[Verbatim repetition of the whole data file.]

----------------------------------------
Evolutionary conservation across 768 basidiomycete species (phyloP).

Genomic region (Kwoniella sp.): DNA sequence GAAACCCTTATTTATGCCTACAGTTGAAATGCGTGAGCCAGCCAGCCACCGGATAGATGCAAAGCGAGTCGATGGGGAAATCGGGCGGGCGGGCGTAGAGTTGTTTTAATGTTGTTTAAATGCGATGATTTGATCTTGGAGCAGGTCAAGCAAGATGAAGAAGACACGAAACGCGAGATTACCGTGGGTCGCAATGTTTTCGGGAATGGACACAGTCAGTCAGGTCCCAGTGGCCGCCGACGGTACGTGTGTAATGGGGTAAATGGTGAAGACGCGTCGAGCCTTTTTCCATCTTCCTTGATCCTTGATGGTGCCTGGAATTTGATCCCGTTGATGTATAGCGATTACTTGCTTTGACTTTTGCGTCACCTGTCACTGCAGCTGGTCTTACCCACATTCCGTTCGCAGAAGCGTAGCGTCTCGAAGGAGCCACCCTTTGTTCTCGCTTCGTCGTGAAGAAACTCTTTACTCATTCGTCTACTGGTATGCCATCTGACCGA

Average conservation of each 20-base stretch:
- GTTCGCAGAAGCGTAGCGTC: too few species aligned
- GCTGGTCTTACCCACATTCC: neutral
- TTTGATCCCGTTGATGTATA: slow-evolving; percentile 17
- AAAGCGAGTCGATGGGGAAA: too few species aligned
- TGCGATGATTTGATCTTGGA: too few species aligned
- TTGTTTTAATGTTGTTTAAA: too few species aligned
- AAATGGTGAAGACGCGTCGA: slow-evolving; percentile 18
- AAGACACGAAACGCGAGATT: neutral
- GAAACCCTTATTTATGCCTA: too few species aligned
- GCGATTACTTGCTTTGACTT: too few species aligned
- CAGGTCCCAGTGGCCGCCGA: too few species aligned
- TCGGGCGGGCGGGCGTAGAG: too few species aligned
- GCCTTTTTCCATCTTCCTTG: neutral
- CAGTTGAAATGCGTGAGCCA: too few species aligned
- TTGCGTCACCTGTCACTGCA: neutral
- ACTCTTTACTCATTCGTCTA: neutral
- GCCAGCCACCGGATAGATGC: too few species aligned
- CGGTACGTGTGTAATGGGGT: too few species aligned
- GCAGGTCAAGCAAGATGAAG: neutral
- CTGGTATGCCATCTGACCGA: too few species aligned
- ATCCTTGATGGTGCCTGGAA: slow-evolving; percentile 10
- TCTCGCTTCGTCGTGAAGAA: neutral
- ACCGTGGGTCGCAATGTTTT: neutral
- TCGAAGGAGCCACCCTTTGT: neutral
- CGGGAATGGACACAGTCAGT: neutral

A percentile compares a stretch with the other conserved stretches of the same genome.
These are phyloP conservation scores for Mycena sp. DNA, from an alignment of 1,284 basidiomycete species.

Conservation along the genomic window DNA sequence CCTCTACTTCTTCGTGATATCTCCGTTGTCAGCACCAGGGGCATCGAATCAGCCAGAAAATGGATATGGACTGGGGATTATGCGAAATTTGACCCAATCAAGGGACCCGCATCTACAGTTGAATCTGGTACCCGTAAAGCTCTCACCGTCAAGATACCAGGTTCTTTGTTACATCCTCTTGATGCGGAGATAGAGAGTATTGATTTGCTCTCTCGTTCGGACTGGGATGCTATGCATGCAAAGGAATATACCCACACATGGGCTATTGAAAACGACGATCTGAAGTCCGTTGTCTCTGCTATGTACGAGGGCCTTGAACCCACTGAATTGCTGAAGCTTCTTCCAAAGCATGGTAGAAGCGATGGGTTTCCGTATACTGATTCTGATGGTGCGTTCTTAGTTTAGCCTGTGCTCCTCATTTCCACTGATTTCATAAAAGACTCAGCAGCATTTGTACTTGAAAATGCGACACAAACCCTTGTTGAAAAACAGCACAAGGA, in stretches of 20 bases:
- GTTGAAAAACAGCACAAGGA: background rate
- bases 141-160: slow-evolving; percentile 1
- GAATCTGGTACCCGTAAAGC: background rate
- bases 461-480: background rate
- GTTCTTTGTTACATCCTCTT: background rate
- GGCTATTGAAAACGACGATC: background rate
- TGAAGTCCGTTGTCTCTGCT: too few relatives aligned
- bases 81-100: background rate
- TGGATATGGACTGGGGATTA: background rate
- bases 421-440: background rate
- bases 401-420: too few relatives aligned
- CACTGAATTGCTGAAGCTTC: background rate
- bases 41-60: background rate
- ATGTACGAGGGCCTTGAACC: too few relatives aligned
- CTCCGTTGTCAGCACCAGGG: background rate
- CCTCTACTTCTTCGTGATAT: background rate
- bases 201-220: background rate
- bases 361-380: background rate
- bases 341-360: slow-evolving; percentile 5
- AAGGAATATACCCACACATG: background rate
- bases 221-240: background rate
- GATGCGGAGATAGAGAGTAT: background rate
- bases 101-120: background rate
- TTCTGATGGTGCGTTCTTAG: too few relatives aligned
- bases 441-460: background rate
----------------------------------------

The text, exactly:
Evolutionary conservation across 768 basidiomycete species (phyloP).

Genomic region (Kwoniella sp.): DNA sequence GAAACCCTTATTTATGCCTACAGTTGAAATGCGTGAGCCAGCCAGCCACCGGATAGATGCAAAGCGAGTCGATGGGGAAATCGGGCGGGCGGGCGTAGAGTTGTTTTAATGTTGTTTAAATGCGATGATTTGATCTTGGAGCAGGTCAAGCAAGATGAAGAAGACACGAAACGCGAGATTACCGTGGGTCGCAATGTTTTCGGGAATGGACACAGTCAGTCAGGTCCCAGTGGCCGCCGACGGTACGTGTGTAATGGGGTAAATGGTGAAGACGCGTCGAGCCTTTTTCCATCTTCCTTGATCCTTGATGGTGCCTGGAATTTGATCCCGTTGATGTATAGCGATTACTTGCTTTGACTTTTGCGTCACCTGTCACTGCAGCTGGTCTTACCCACATTCCGTTCGCAGAAGCGTAGCGTCTCGAAGGAGCCACCCTTTGTTCTCGCTTCGTCGTGAAGAAACTCTTTACTCATTCGTCTACTGGTATGCCATCTGACCGA

Average conservation of each 20-base stretch:
- GTTCGCAGAAGCGTAGCGTC: too few species aligned
- GCTGGTCTTACCCACATTCC: neutral
- TTTGATCCCGTTGATGTATA: slow-evolving; percentile 17
- AAAGCGAGTCGATGGGGAAA: too few species aligned
- TGCGATGATTTGATCTTGGA: too few species aligned
- TTGTTTTAATGTTGTTTAAA: too few species aligned
- AAATGGTGAAGACGCGTCGA: slow-evolving; percentile 18
- AAGACACGAAACGCGAGATT: neutral
- GAAACCCTTATTTATGCCTA: too few species aligned
- GCGATTACTTGCTTTGACTT: too few species aligned
- CAGGTCCCAGTGGCCGCCGA: too few species aligned
- TCGGGCGGGCGGGCGTAGAG: too few species aligned
- GCCTTTTTCCATCTTCCTTG: neutral
- CAGTTGAAATGCGTGAGCCA: too few species aligned
- TTGCGTCACCTGTCACTGCA: neutral
- ACTCTTTACTCATTCGTCTA: neutral
- GCCAGCCACCGGATAGATGC: too few species aligned
- CGGTACGTGTGTAATGGGGT: too few species aligned
- GCAGGTCAAGCAAGATGAAG: neutral
- CTGGTATGCCATCTGACCGA: too few species aligned
- ATCCTTGATGGTGCCTGGAA: slow-evolving; percentile 10
- TCTCGCTTCGTCGTGAAGAA: neutral
- ACCGTGGGTCGCAATGTTTT: neutral
- TCGAAGGAGCCACCCTTTGT: neutral
- CGGGAATGGACACAGTCAGT: neutral

A percentile compares a stretch with the other conserved stretches of the same genome.
These are phyloP conservation scores for Mycena sp. DNA, from an alignment of 1,284 basidiomycete species.

Conservation along the genomic window DNA sequence CCTCTACTTCTTCGTGATATCTCCGTTGTCAGCACCAGGGGCATCGAATCAGCCAGAAAATGGATATGGACTGGGGATTATGCGAAATTTGACCCAATCAAGGGACCCGCATCTACAGTTGAATCTGGTACCCGTAAAGCTCTCACCGTCAAGATACCAGGTTCTTTGTTACATCCTCTTGATGCGGAGATAGAGAGTATTGATTTGCTCTCTCGTTCGGACTGGGATGCTATGCATGCAAAGGAATATACCCACACATGGGCTATTGAAAACGACGATCTGAAGTCCGTTGTCTCTGCTATGTACGAGGGCCTTGAACCCACTGAATTGCTGAAGCTTCTTCCAAAGCATGGTAGAAGCGATGGGTTTCCGTATACTGATTCTGATGGTGCGTTCTTAGTTTAGCCTGTGCTCCTCATTTCCACTGATTTCATAAAAGACTCAGCAGCATTTGTACTTGAAAATGCGACACAAACCCTTGTTGAAAAACAGCACAAGGA, in stretches of 20 bases:
- GTTGAAAAACAGCACAAGGA: background rate
- bases 141-160: slow-evolving; percentile 1
- GAATCTGGTACCCGTAAAGC: background rate
- bases 461-480: background rate
- GTTCTTTGTTACATCCTCTT: background rate
- GGCTATTGAAAACGACGATC: background rate
- TGAAGTCCGTTGTCTCTGCT: too few relatives aligned
- bases 81-100: background rate
- TGGATATGGACTGGGGATTA: background rate
- bases 421-440: background rate
- bases 401-420: too few relatives aligned
- CACTGAATTGCTGAAGCTTC: background rate
- bases 41-60: background rate
- ATGTACGAGGGCCTTGAACC: too few relatives aligned
- CTCCGTTGTCAGCACCAGGG: background rate
- CCTCTACTTCTTCGTGATAT: background rate
- bases 201-220: background rate
- bases 361-380: background rate
- bases 341-360: slow-evolving; percentile 5
- AAGGAATATACCCACACATG: background rate
- bases 221-240: background rate
- GATGCGGAGATAGAGAGTAT: background rate
- bases 101-120: background rate
- TTCTGATGGTGCGTTCTTAG: too few relatives aligned
- bases 441-460: background rate